Posted by Redgrrrl26 on:
Question: What do you get when you take two MBAs, $100,000 borrowed from the mother of one of the MBAs, and a self professed Time Nazi?
Answer: All Jokes Aside, a comedy club which fostered rising black comedic talent in the 1990's, ba dum bump!
Okay, so both my set-up and the pay-off sucked, but that's only because they pale in comparison to all of the star-studded talent on display in the documentary Phunny Business: A Black Comedy. The film, directed by Jon Davies and produced by Mr. Davies and Raymond Lambert, takes as its subject Mr. Lambert and the comedy club he ran for nine glorious years on Chicago's south side.
As the story goes, once upon a time an MBA, Ray Lambert, was working for Chris Gardner (yes, that Chris Gardner, the The Pursuit of Happyness guy) but feeling unfulfilled by his work. Inspired by the once-a-week "Black Night" at other comedy clubs but frustrated that black performers were relegated to the margins of the comedy scene, he joined up with another MBA, James Alexander, and started a weekly comedy show at an art gallery. Their first performer was Jamie Foxx (yes, that Jamie Foxx, future Oscar winner), and that was just the beginning.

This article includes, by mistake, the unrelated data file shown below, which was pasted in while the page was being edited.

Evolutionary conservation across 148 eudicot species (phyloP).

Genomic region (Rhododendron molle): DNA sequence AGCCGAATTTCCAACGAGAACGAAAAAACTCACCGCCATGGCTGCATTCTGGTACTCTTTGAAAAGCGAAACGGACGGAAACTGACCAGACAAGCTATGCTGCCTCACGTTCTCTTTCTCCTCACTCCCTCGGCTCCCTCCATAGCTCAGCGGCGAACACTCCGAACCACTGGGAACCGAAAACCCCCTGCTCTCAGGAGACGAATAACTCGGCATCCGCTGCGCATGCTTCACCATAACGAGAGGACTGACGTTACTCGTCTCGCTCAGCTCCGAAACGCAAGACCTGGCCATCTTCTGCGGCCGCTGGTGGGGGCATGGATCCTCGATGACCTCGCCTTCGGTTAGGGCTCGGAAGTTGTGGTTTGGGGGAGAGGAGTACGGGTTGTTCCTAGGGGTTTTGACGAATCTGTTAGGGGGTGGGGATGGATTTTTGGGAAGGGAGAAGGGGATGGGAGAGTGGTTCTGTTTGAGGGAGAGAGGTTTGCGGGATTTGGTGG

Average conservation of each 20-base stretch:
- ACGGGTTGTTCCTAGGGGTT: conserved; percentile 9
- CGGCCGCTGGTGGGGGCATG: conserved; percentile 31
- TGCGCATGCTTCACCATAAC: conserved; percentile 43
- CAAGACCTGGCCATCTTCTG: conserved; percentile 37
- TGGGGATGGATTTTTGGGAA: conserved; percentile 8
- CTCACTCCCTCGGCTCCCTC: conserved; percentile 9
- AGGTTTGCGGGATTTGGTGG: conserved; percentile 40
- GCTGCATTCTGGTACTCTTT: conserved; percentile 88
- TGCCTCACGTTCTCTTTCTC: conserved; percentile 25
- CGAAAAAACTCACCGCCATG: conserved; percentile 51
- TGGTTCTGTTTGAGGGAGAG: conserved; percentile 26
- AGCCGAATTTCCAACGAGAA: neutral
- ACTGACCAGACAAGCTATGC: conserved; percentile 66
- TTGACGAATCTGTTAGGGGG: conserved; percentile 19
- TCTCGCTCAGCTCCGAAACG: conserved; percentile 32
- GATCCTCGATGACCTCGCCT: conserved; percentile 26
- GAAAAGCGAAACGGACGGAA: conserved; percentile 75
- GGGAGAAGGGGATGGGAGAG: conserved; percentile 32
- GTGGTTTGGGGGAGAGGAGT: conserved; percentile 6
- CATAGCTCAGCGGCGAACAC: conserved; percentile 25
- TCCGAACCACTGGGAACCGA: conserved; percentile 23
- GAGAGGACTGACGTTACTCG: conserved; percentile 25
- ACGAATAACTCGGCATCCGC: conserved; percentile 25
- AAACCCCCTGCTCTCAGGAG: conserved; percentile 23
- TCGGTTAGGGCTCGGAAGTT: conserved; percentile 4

After finding great success with their weekly show, Mr. Lambert and Mr. Alexander decided to branch out and open up a full-fledged club. Bankrolled by Mr. Alexander's mom, the two enlisted another friend, Mary Lindsey, to handle the talent and keep shows running on time. They opened up All Jokes Aside in 1991 and quickly became the go-to place for black comedy talent. With an alumni roster that includes Dave Chappelle, Bernie Mac, Laura Hayes, Cedric the Entertainer, Mo'Nique, Adele Givens, and Steve Harvey (to name but a few), the club became an incubator for black comics looking to make a name for themselves.
Changing times, a changing business, Chicago politics, and matters of race (a black club run by a black person trying to move into a white neighborhood) ultimately led to the club's demise in 2000. But from the archival footage and interviews granted for this film by some of the biggest names in comedy, it is clear the club has a huge place in the hearts of many successful comics who found a home on the club's stage.
With all of those interviews and classic performance footage from back in the day, the documentary will have you laughing pretty much all the way through. But beyond that, you will also get a fascinating look at race and politics in Chicago, the segregation that occurred (and perhaps still does) in comedy, and the compelling story of Ray Lambert and All Jokes Aside. This well-made and damn funny documentary will play one more time before the end of the Festival. It would be a shame to miss it.
Phunny Business: A Black Comedy plays on Sunday, February 6th at 1:00pm at the Metro 4.